Delhi tries bio-enzymes to solve air pollution: Will it go from smog to bog?

A pilot project undertaken in December 2023 across Rohini and Wazirpur showed a reduction in particulate matter (PM) pollution by 30–55%

Representative photo of a family in Delhi, both adults and a young child wearing pollution masks, walking through a busy street thick with smog (photo: National Herald archives)
Representative photo of a family in Delhi, both adults and a young child wearing pollution masks, walking through a busy street thick with smog (photo: National Herald archives)
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PTI

The Delhi government is exploring the use of bio-enzymes to address air pollution, with a pilot project conducted in Rohini and Wazirpur showing a reduction in particulate matter pollution by 30–55 per cent.

"While the application of bio-enzymes for wastewater treatment and reducing contamination at landfill sites is known, this is possibly the first instance of using this method to combat air pollution in India," said Podilapu Mounica Kavya, senior executive (operations), R.R. Geocycle Pvt Ltd, the firm that conducted the pilot in December 2023.

During the pilot, a solution created by dissolving the bio-enzymes in water in a 1:5,000 ratio was sprayed across Rohini and Wazirpur using the anti-smog guns of the Municipal Corporation of Delhi (MCD) and the Public Works Department (PWD) in three eight-hour cycles from 16 to 24 December, a report submitted by the firm to the Delhi Pollution Control Committee (DPCC) said.

The results revealed a 55 per cent drop in PM2.5 levels and a 32 per cent decrease in PM10 levels on average, it said.

However, within three hours of discontinuing spraying of the bio-enzymes, PM2.5 levels again rose by 62 per cent and PM10 levels by 51 per cent on average.

Continuous spraying of the solution for seven hours showed better results, with the PM2.5 and PM10 levels dropping by 60–65 per cent.

The concentration of nitrogen dioxide and sulfur dioxide also decreased notably, while ozone levels showed an increase, according to the report.

Indonesia has also experimented with bio-enzymes to control air pollution in Jakarta and Bali.

R.R. Geocycle's Kavya said the cost of bio enzymes is Rs 2,000 per litre and spraying them across Delhi would amount to an expenditure of Rs 40 crore over 45 days.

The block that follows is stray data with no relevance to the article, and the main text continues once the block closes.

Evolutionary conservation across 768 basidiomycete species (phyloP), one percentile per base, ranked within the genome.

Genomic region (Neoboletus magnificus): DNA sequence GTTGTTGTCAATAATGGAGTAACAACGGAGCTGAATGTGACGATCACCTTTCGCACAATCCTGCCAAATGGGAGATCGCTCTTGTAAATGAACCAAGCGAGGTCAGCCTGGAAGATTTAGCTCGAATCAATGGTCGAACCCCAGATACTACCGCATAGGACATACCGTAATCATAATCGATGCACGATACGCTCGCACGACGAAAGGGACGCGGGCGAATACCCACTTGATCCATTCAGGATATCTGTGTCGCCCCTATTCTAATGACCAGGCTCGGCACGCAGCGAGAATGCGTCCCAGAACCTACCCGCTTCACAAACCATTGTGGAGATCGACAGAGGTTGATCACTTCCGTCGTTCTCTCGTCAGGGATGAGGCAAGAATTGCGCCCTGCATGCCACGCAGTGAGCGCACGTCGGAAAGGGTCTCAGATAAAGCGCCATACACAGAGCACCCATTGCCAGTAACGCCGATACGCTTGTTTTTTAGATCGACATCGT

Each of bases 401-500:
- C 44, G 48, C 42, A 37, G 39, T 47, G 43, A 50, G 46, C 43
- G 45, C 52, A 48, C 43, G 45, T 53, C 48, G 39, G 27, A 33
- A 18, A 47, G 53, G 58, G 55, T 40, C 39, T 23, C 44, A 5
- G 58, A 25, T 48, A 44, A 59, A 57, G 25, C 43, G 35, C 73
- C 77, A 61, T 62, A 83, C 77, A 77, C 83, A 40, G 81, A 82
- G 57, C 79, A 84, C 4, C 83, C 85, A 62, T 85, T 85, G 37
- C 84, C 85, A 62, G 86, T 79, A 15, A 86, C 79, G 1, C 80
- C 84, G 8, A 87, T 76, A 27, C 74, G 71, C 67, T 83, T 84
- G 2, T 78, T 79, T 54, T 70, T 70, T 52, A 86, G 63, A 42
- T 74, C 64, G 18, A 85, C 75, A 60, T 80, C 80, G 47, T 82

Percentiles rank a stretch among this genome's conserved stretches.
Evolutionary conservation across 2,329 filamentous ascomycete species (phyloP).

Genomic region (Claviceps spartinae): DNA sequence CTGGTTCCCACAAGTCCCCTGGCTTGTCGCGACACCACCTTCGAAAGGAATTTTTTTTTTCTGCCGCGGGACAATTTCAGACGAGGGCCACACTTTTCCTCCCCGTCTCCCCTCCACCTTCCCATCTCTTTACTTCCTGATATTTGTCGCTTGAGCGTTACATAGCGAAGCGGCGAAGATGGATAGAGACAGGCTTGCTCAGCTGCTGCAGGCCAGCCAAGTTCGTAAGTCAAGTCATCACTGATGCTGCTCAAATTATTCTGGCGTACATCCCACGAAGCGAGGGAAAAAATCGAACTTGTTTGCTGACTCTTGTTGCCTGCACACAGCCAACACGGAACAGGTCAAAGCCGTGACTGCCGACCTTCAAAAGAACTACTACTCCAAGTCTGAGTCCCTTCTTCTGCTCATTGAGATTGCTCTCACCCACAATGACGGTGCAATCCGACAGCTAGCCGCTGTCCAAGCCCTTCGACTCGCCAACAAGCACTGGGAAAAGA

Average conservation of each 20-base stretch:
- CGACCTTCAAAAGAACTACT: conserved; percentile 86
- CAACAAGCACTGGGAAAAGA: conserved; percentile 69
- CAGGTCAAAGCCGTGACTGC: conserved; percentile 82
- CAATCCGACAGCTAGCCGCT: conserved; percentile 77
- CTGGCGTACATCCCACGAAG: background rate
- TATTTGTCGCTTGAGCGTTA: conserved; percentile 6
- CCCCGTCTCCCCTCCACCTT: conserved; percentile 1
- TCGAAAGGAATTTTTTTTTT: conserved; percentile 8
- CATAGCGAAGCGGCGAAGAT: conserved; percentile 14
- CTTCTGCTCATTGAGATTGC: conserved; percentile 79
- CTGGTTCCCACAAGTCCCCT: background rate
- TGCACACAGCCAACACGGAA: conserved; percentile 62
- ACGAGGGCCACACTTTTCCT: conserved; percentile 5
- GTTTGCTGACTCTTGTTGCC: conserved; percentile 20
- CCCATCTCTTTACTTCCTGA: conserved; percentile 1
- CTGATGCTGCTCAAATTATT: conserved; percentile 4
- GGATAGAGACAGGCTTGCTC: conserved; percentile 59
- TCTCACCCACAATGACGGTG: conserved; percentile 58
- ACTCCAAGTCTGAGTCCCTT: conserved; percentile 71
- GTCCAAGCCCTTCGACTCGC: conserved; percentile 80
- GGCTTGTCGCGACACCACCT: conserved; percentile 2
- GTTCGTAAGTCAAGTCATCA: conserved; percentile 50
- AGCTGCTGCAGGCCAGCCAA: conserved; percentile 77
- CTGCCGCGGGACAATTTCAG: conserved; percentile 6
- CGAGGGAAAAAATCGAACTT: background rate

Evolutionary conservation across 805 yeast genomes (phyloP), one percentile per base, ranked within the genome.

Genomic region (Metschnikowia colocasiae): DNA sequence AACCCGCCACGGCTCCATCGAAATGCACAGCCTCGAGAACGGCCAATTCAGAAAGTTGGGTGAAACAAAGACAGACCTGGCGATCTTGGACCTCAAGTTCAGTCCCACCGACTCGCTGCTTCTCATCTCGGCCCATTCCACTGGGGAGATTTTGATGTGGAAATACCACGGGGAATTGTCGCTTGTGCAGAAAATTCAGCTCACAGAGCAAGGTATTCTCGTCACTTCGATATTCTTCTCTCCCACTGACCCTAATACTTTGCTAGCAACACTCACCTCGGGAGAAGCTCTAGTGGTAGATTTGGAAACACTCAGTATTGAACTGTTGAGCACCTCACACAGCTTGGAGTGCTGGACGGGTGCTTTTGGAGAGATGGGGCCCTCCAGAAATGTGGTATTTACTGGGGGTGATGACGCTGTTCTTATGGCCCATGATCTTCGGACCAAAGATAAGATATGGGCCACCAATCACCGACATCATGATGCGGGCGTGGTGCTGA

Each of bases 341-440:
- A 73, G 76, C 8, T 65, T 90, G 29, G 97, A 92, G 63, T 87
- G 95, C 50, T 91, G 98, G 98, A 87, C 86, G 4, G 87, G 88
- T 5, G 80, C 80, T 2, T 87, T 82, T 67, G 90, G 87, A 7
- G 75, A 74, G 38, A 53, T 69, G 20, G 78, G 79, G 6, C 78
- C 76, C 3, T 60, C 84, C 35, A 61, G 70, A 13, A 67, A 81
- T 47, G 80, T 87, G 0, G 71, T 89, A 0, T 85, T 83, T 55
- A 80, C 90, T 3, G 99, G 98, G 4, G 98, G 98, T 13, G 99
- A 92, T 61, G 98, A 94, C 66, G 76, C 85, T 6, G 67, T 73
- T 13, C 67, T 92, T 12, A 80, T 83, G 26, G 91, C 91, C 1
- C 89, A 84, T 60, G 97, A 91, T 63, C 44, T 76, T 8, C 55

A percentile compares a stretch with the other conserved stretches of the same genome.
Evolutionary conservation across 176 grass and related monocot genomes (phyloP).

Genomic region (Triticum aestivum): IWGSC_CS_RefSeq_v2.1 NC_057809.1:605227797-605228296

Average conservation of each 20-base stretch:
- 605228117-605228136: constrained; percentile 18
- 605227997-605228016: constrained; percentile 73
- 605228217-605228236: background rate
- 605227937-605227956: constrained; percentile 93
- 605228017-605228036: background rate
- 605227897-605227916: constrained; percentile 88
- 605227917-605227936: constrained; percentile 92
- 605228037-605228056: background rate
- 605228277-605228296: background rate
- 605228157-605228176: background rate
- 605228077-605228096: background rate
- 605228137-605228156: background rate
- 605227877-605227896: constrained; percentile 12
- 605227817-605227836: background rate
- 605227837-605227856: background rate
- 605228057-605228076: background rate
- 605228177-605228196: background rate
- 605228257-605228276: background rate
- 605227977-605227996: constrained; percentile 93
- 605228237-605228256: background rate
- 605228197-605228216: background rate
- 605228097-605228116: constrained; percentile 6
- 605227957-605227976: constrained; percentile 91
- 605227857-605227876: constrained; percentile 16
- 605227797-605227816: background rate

Mukesh Khare, a professor at IIT-Delhi and a researcher on air pollution issues, said that using bio-enzymes to reduce air pollution is unheard of.

He said that while algae screens (bio filters) are used in the West for localised air purification, this bio-enzyme approach is innovative.

Khare, however, cautioned about the potential impact of bio enzyme spraying on ecology. He stressed the need for an academic committee to review it.


Nehal Mevadaa, senior executive (operations) at R.R. Geocycle claimed spraying of bio-enzymes has no health impact whatsoever. He added the enzymes are sourced from the Raipur Bio Enzyme Bank.

Vivek Chattopadhyaya, principal programme manager of the Air Pollution Control Cell at the Centre for Science and Environment (CSE), suggested testing the bio enzyme-based technology indoors and comparing results to rule out the impact of meteorological conditions and other interventions.

He too, like Khare, emphasised the necessity of ensuring the safety of bio-enzymes.

The effect on the respiratory system and other organs in animals and humans should be determined and a credible third party should certify the technology before widespread use, Chattopadhyaya said.

Unfavourable meteorological conditions combined with vehicular emission, paddy straw burning, lighting of firecrackers and other local pollution sources contribute to hazardous air quality levels in Delhi NCR every winter.

Delhi's air quality ranks among the worst in the world's capital cities.

A report by the Energy Policy Institute at the University of Chicago in August 2023 had said that air pollution is shortening lives in Delhi by almost 12 years.

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